On Monday the Chancellor of the Exchequer announced further spending cuts for 2015, ensuring his legacy as the worst Chancellor in modern British history will be kept intact and that he will be able to retain the title as Britain’s most useless politician for the foreseeable future. The cuts, which will see Local Councils, the Ministry of Justice and the Northern Ireland Office hammered yet again are not only ill thought out but will see tremendous inefficiencies grow. There is an alternative; a change that would see both the economy grow and the deficit ultimately fall. An alternative that sees growth and jobs put before cuts. An alternative that no one, even George Osborne, can afford to ignore.
George Osborne this week revealed the departments which were inevitably going to bare the biggest brunt of the sixth round of budget cuts for the year 2015/2016. At the forefront of another unnecessary slash will be the Department for Communities and Local Government and the Ministry of Justice, alongside the Foreign and Commonwealth Office and the Northern Ireland Office. As The Times reported, although disputed by the government, Court buildings and Tribunal operations could soon be privatised in a push to “save funds”. In total, departments like Environment and the Home Office will see a third shaved off their 2010 expenditure. The government must recognise that enough is enough, and that any further cuts will change the landscape of public services completely. Not only will inefficiencies grow in local councils – which will have to deal with increased pressures as demand continues to rise at the same time as available resources fall – but organisations like the Northern Ireland Office will simply buckle under increased pressure. It is a fallacy to believe that privatisation or increased outsourcing to the private sector can offset any losses in the public sector. Not only is the private sector more expensive but is ultimately harder to regulate that the public sector, as accountability is removed. In addition, the erosion of pay and conditions as great British offices of state are chiselled away at will ultimately create a culture of low morale, low productivity and resentment, as groups such as the Local Government Association block pay rises and increments are removed from workers already suffering from below average pay. Because that is what George Osborne is really doing. He is removing expertise from our government and replacing it with the ideology that cheaper is always better. He is wrong.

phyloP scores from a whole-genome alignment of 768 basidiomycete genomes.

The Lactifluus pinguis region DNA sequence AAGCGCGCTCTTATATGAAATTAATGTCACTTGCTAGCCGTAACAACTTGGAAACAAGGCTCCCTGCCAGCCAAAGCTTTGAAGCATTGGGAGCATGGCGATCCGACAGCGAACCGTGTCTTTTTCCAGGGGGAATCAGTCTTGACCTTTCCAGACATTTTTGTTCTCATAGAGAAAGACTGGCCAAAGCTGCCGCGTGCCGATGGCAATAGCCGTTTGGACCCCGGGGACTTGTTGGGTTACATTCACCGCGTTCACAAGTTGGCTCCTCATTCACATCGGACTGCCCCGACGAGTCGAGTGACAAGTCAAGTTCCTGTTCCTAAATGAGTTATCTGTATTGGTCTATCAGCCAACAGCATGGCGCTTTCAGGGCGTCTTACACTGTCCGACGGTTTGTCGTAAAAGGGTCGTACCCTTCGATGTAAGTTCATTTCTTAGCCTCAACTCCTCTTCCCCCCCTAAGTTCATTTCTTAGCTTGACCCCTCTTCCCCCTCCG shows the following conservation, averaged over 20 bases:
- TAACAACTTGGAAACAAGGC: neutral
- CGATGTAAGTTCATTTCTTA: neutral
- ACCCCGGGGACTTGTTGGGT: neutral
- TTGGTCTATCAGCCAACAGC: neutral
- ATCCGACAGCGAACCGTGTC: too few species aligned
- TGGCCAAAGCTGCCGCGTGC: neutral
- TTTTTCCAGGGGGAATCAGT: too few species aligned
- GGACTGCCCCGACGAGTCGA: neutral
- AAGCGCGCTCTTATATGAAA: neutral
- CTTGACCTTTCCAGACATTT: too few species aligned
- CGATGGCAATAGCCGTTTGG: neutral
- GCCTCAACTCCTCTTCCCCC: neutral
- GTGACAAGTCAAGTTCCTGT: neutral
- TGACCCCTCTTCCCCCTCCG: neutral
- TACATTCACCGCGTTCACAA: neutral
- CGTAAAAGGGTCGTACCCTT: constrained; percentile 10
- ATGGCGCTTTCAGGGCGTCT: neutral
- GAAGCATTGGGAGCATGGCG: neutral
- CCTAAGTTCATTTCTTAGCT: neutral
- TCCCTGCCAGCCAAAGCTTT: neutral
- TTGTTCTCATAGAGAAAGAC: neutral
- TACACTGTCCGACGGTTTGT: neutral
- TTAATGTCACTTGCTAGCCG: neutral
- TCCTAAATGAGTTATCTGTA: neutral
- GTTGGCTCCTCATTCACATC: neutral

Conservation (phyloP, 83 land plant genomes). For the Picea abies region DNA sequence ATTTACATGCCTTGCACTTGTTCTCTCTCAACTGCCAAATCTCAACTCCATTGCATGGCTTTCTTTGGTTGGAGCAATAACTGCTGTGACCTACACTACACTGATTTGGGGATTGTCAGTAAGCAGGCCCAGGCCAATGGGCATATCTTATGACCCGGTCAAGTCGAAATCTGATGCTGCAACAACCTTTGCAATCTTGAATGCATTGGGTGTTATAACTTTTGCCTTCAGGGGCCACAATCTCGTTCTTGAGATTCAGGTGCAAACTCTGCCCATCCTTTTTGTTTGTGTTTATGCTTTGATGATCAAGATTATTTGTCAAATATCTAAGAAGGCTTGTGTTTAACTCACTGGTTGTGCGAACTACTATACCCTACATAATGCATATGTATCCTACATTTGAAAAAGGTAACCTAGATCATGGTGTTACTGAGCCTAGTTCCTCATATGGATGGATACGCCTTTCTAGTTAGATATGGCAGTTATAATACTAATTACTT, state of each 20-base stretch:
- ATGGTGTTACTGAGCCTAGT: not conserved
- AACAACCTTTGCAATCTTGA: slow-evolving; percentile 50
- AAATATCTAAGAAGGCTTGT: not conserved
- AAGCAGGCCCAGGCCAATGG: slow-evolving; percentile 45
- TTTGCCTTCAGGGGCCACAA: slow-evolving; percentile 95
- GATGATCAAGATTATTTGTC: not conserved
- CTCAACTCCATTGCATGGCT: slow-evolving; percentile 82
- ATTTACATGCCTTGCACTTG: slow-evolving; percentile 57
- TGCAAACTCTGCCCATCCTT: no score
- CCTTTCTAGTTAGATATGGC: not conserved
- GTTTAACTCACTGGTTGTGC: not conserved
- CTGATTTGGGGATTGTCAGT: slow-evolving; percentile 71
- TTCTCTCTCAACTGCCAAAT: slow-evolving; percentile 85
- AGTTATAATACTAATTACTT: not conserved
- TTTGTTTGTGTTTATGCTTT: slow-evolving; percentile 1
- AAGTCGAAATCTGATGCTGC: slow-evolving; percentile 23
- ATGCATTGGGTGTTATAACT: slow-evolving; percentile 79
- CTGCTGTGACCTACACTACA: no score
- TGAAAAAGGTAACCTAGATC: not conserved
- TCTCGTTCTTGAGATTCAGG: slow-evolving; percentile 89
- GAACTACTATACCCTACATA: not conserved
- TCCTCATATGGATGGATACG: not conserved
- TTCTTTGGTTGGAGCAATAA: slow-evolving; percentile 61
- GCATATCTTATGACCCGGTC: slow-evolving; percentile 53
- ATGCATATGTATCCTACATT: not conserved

There is an alternative to Osborne’s plans, including the radical reform of the tax system and the creation of a stronger government. Osborne has committed to no tax increases in 2015-2016, as reported in The Guardian. A fairer way of rebalancing the books would see the introduction of new tax rates: a 50p/£ rate and another higher rate of 65p/£. This would not only allow for the safeguarding of key government spending, but could also be used for a temporary reduction in VAT. Like under the Darling plan of 2008-2010, a reduction in VAT – even if temporary – can restore both confidence and spending to the high street. The increased tax rate could also protect key benefits. More should be done however to save money in unnecessary areas. The United Kingdom should end its addiction to Nuclear Weapons and Defence Spending that is amongst the highest in the world to safeguard others areas of spending such as the Foreign and Commonwealth Office and DEFRA. A more dynamic chancellor would look not solely at reducing spending or moving money from departmental to long term infrastructure spending but increasing tax too. Tax isn’t something the government should be afraid of raising, but look to as a key instrument in creating a recovery.
The green shoots are a long way off and the light at the end of the tunnel has not yet been lit. Our councils, our courts and our country’s presence worldwide cannot take further unnecessary cuts. The Chancellor cannot simply fall back on to default mode of attacking government spending. It is time to create real change, to fix our broken economy. It is time for a Plan B, but for it to work Mr Osborne needs to realise that, so far, he has failed.
By James Wand